If there’s been an asset class that’s tried advisors’ and clients’ patience, and for a long while at that, it’s emerging markets equities.
Darlings through much of the earlier stages of this century, developing world equities, broadly speaking, seemingly haven’t regained luster lost during the global financial crisis. That despite tailwinds such as expected GDP increases and several years in which commodities prices surged. During that span, it was significantly more profitable and safer to simply allocate to domestic stocks.
While the sample size is small, emerging markets stocks are showing signs of life to start 2023 as the MSCI Emerging Markets Index is higher by 8.44%. Again, that’s a small sample size, but the performance of that gauge could signal that market participants are wagering that the Federal Reserve will, at some point this year, pump the brakes on rate hikes.
For advisors, another point to ponder this year vis a vis emerging stocks is that developed market central banks, including the Federal Reserve, might fail engineering desired soft landings. In other words, some major developed markets could slip into recessions, leaving emerging economies as the engines of global growth this year.
Speaking of Central Banks…
Experienced advisors know that inflation is often a concern in developing economies and that was the case in recent years. However, emerging markets central banks were more proactive in raising rates to fight inflation. As such, they might be able to lower rates this year in an effort to support economic growth.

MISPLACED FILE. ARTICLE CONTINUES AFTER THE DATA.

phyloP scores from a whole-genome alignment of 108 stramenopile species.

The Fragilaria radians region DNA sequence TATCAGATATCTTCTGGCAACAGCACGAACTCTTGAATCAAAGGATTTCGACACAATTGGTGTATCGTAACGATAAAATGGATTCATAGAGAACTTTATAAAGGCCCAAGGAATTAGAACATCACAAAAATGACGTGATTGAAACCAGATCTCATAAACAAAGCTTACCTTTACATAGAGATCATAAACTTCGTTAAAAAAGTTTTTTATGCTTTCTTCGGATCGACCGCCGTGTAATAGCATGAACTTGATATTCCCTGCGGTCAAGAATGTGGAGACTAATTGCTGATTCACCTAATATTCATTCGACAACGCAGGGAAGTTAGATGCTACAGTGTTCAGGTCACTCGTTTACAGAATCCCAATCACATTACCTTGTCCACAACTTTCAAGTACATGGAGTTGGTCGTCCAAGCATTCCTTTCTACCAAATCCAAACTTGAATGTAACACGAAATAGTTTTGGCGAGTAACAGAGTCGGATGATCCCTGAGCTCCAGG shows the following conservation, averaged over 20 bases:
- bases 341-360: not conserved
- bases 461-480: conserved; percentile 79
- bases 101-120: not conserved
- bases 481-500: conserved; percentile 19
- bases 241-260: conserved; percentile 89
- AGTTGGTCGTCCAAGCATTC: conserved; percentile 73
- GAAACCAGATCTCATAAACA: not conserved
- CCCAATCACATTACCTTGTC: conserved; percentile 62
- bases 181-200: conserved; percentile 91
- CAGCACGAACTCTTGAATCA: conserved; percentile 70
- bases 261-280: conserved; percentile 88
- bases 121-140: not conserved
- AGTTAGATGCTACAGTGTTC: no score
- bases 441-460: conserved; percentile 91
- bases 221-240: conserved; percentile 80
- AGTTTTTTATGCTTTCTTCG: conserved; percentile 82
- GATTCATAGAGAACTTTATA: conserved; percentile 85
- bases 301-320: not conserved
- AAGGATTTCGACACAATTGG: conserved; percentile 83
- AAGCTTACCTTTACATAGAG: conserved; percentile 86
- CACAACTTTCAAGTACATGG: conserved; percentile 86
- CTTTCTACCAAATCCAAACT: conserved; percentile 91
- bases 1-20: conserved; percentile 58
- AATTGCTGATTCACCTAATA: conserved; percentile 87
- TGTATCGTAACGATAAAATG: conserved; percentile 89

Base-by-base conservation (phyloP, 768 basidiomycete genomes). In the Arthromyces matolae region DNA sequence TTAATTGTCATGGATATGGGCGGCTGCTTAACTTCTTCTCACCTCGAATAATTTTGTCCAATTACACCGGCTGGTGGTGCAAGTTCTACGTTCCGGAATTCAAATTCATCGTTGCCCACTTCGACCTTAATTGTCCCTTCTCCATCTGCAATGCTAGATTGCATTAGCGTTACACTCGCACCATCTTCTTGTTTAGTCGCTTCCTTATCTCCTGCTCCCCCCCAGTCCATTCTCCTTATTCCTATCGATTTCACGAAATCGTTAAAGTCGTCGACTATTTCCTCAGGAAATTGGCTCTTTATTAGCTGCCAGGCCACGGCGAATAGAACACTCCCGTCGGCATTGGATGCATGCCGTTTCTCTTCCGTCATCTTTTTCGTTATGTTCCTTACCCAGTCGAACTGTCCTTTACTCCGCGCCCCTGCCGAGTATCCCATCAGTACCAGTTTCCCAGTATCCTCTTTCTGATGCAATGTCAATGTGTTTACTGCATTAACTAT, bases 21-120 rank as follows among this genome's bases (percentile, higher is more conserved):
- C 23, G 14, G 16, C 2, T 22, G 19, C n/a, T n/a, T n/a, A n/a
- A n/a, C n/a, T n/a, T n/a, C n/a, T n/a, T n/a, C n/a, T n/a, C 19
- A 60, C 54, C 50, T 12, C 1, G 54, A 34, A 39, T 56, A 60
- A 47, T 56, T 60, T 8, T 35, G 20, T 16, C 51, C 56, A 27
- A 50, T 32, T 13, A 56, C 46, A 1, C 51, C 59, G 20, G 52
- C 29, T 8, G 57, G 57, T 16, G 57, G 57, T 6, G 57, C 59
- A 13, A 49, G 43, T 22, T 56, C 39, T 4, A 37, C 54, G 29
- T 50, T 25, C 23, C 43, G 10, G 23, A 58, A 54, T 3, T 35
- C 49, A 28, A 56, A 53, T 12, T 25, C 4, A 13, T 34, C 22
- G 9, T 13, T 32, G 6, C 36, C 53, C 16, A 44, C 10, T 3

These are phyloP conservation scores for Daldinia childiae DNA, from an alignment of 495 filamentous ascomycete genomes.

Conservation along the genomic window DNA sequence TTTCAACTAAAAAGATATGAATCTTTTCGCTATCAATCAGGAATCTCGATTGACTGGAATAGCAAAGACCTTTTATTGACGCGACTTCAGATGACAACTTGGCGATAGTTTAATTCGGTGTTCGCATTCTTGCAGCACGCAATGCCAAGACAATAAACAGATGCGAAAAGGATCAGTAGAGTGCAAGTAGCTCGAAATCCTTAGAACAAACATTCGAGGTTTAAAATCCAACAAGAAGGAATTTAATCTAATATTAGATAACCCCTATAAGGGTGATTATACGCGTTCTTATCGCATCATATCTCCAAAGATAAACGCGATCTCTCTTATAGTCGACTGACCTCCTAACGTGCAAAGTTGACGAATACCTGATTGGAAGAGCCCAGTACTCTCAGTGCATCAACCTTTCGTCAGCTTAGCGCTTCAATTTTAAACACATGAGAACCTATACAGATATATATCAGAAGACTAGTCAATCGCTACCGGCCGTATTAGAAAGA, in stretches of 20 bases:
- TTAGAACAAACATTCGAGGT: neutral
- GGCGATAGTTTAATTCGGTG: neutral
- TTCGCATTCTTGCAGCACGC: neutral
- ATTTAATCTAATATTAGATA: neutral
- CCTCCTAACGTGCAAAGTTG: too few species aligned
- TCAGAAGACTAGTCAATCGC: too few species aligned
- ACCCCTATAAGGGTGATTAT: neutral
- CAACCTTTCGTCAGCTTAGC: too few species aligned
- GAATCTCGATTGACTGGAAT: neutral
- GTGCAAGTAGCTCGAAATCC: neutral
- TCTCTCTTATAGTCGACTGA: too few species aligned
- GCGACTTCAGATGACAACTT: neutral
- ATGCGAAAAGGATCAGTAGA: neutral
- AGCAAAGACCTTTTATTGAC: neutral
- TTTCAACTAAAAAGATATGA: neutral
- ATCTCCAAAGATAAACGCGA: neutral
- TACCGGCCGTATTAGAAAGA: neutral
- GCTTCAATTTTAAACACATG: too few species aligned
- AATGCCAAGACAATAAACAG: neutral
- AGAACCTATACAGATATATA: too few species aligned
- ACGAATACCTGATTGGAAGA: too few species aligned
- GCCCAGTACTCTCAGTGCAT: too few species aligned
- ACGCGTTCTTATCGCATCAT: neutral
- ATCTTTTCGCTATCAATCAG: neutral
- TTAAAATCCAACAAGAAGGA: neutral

“Emerging markets (EM) have weathered rapid rate hikes in developed markets (DM). Central banks were ahead of DM peers in tightening, and high commodity prices helped EM producers. We see the backdrop for EM assets turning more positive as EM rates peak, DM central banks pause, the U.S. dollar weakens and China reopens. By contrast, the damage of higher rates has yet to fully materialize in DM,” according to BlackRock.
Obviously, interest rates affect bonds, too. For risk-tolerant, income-hungry clients, the possibility of emerging markets central banks lowering rates and the U.S. dollar declining could be an efficacious combination for local currency bonds.
“Given its yield and risk profile, an EM debt allocation may present investors with diversification and total return opportunities in today’s market. A weaker dollar could be a net positive for EM local debt; in months when EM currencies rallied, EM local debt’s return was positive 85% of the time with an average monthly gain of +2.29%,” notes State Street Global Advisors.
EM Heft Matters
When it comes to domestic assets, clients are often led to believe concentration risk is an issue to consider and it is, but at the geographic level, it can be advantageous with emerging markets stocks.
That is to say many of the financially flimsiest developing economies account for low percentages of standard emerging markets benchmarks while higher quality Chinese, South Korean and Taiwanese equities command large weights. That could work in clients’ favor this year.
“We see a more positive EM backdrop as DM central banks pause, the dollar weakens and China reopens,” concludes BlackRock. “We take a selective approach across EM – with a wide range of factors at play, from external balances to idiosyncratic sovereign risk. We prefer EM over DM stocks – we think more damage is in the price from earlier hiking cycles.”